American Ebola Survivor Dr. Rick Sacra Returns to Africa to 'Show Love of Jesus' To Those Still Suffering

( [email protected] ) Jan 12, 2015 02:55 PM EST
Dr. Rick Sacra
In a press converence at UMass Medical School this morning, Dr. Rick Sacra talks about going back into the Ebola hot zone. At right is his wife, Deborah. (Chris Christo/Telegram)

Dr. Rick Sacra, a Christian doctor who recovered from Ebola last fall announced today that he is returning to West Africa this week "to show the love and compassion of Jesus" to those who continue to suffer from the deadly virus.

Last year, Dr. Sacra, 52, made headlines as the third health care worker to both contract and survive Ebola. He was diagnosed with the virus while working as a missionary physician at ELWA hospital outside Monrovia, Liberia's capital, and one of the areas hardest hit by the deadly epidemic that has claimed thousands of lives.

Although discharged from Nebraska Medical Center Ebola-free in late September, he was later re-admitted with an upper respiratory infection with a complication called uveitis, or swelling of the eye.

"I've had a few bumps in the road, but God provided through it, I'm 95% better," the Holden resident and family physician said today during a press conference at the University of Massachusetts Medical School.

On January 15, Dr. Sacra will be the first American to return to Liberia after recovering from the disease, and will once again work at the ELWA hospital. The physician said that his family, including his wife, Debbie, who stood next to him during the press conference, was supportive of his decision to go back to Africa.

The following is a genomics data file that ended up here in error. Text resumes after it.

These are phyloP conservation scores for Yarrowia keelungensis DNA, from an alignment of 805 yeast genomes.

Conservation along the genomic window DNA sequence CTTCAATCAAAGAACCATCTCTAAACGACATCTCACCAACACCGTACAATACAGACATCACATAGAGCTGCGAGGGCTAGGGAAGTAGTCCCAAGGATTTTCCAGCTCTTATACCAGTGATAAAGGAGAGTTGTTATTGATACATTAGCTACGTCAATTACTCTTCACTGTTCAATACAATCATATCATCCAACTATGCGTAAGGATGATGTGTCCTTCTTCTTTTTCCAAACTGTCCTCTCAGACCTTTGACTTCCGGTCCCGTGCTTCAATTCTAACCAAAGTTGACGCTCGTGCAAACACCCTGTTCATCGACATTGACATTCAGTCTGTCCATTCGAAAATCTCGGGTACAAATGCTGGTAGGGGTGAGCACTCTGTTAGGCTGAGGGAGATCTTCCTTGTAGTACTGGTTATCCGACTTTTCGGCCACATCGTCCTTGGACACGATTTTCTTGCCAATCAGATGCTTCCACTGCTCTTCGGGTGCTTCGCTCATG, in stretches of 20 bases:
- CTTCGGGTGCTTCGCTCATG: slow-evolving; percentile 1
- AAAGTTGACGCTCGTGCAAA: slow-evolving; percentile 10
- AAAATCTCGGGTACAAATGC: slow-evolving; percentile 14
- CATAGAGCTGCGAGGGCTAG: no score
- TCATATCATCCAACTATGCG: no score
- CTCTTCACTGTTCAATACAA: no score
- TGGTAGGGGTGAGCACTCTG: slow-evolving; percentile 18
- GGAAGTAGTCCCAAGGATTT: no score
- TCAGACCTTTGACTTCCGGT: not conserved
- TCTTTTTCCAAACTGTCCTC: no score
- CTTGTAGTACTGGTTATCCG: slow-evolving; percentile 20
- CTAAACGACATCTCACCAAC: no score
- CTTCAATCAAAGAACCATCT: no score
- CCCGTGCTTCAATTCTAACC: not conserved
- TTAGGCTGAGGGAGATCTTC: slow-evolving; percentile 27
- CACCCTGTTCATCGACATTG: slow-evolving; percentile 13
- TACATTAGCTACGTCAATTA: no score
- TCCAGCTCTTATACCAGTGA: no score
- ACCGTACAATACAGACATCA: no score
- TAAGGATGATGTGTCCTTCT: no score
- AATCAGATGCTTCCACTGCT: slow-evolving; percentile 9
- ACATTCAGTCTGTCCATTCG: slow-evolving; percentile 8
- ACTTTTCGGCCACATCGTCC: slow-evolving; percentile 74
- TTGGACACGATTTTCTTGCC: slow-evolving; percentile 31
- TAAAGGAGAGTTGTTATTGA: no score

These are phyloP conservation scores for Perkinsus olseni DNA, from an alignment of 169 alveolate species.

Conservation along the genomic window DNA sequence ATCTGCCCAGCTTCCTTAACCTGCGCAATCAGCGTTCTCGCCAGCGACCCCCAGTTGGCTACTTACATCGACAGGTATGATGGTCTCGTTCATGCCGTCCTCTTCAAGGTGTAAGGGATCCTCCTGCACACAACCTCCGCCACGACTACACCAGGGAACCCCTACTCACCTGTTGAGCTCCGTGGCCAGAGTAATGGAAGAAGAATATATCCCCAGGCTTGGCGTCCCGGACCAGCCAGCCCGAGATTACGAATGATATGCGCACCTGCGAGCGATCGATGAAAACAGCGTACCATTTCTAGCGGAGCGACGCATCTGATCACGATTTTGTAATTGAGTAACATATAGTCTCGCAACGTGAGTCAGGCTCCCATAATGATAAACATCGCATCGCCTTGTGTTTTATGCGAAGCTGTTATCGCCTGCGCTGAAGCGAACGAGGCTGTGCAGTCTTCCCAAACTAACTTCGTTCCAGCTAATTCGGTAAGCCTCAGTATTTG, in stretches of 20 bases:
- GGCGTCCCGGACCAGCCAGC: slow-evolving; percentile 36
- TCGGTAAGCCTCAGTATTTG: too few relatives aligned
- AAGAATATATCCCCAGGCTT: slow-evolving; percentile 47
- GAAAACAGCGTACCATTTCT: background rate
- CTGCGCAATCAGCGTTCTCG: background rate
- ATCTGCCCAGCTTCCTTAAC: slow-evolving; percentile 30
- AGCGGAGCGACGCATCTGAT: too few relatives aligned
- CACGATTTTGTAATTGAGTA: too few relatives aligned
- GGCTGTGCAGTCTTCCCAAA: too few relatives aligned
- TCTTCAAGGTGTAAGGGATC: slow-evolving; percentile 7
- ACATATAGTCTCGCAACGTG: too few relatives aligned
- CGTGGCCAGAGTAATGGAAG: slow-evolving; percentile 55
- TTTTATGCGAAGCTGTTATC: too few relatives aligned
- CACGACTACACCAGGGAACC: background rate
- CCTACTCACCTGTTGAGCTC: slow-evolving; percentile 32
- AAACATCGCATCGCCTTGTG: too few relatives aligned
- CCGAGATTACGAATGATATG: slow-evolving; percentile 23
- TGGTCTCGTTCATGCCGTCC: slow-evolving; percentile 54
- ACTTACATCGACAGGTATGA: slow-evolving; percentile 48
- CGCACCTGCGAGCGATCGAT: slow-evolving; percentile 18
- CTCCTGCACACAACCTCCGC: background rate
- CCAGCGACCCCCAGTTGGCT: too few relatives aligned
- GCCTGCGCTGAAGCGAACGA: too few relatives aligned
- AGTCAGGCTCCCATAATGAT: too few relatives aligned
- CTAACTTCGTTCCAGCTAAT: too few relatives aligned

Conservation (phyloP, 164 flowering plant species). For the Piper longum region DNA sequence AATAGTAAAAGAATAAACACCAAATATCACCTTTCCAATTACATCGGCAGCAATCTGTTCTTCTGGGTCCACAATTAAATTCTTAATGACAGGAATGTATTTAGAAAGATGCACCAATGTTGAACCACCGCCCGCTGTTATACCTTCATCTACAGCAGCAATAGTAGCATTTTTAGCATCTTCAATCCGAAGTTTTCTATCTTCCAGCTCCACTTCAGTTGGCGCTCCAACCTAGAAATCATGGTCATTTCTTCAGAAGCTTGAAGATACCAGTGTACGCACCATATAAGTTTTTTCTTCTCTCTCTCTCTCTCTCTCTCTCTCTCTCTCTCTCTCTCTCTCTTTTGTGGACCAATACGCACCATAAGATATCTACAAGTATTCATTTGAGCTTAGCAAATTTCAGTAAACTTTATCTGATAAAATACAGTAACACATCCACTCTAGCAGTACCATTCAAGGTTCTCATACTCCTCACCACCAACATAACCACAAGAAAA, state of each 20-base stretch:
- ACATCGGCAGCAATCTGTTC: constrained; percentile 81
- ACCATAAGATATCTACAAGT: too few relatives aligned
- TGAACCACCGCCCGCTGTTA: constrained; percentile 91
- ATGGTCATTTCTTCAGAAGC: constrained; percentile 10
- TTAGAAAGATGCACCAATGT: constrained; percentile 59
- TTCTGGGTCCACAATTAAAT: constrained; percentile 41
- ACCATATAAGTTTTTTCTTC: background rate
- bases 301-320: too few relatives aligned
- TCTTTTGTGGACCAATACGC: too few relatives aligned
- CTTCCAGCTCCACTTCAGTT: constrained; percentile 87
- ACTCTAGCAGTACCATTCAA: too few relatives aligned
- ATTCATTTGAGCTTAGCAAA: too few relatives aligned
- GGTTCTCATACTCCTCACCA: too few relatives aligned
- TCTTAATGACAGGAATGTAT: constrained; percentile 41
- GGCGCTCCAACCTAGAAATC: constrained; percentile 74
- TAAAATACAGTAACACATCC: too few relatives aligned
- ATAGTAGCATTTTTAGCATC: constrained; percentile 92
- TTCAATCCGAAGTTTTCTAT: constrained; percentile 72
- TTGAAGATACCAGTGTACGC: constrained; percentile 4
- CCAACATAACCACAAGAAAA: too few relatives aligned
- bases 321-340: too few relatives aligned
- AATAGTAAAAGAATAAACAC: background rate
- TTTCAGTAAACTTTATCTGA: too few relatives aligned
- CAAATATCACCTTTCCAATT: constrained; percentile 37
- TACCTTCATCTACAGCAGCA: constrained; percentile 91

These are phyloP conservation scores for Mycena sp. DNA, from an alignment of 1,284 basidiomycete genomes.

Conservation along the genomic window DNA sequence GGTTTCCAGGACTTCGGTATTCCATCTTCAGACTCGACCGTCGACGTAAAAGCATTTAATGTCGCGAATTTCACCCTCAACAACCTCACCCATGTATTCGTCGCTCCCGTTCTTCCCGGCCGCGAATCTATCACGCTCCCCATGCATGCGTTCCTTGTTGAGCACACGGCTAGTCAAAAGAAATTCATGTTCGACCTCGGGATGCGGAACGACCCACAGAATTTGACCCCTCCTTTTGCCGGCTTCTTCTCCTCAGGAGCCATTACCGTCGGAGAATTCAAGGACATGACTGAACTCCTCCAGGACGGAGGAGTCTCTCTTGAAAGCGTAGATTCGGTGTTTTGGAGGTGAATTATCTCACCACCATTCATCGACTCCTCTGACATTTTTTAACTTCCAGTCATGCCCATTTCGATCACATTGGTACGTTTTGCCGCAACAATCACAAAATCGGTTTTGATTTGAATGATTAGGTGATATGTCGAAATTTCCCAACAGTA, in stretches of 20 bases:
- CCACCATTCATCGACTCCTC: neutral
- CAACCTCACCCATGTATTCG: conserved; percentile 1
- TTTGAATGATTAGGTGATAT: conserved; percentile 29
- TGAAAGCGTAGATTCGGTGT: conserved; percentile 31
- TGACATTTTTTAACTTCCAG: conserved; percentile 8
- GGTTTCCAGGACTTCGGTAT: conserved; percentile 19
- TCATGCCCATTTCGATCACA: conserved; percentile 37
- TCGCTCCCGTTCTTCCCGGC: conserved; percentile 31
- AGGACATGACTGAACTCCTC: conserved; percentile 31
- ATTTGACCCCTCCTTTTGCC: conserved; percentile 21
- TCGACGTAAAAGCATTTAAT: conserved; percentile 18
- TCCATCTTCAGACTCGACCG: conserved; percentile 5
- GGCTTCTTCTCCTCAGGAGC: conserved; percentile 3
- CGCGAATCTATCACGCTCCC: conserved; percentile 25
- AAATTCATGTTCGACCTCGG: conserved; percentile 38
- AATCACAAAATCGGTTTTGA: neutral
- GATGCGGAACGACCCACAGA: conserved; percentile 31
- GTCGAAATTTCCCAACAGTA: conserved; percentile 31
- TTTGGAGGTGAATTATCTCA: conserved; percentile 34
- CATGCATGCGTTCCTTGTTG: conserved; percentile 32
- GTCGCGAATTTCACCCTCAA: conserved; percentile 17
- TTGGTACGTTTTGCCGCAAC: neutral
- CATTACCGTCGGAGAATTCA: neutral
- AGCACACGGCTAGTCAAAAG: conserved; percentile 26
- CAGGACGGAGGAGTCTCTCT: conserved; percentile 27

"I don't think we had any trouble saying yes," said Debbie.

Although experts believe he is now immune to the disease, the doctor says he is unlikely to ever work directly in an Ebola unit.

"Right now in Monrovia there's probably more preventable mortality from diseases other than Ebola, because people aren't getting treated for Malaria, for other infections, for Appendicitis," he said. "Other facilities are closed or limping along. I think it makes more of a difference for me to put in my efforts at the hospital."

He added that he will wear the same type of protective equipment that other healthcare workers are advised to use to prevent transmission of Ebola.

"I will still behave as if I were not immune to Ebola," Dr. Sacra said. "I've been a doctor there for so long, I'm looked up to there as a model of how to behave in the hospital. Even when I'm not trying to be a trainer, I'm a trainer by example. So I need to be a good example of how to prevent Ebola to my staff."

When asked what motivated him to return to an environment which nearly claimed his life, Dr. Sacra cited his strong Christian faith.

"When Jesus was on this earth he traveled around to visit people who were lost, forgotten and suffering," he said. "He made it his business to accept them, love them and heal them, and he asked us to the do the same. That's very personal and very real for me."

While Liberia is currently "in the best shape" of all the countries hit with Ebola epidemic, Dr. Sacra warned the international community against "complacency" regarding the health care situation in West Africa.

"We must not rest until there are zero cases of Ebola, and we must not rest until the medical field is equipped to contain the next outbreak," Dr. Sacra emphasized, "If we don't continue to be very strategic about strengthening the health system here, then they'll be vulnerable to another epidemic...whether it's Ebola, or another kind of disease."

In the meantime, the physician says he is excited to return to Liberia to do the Lord's work--something he believes he is called to do.

"I am excited to join a team of real servants who constantly take a great risk to show the love and compassion of Jesus every day," he said.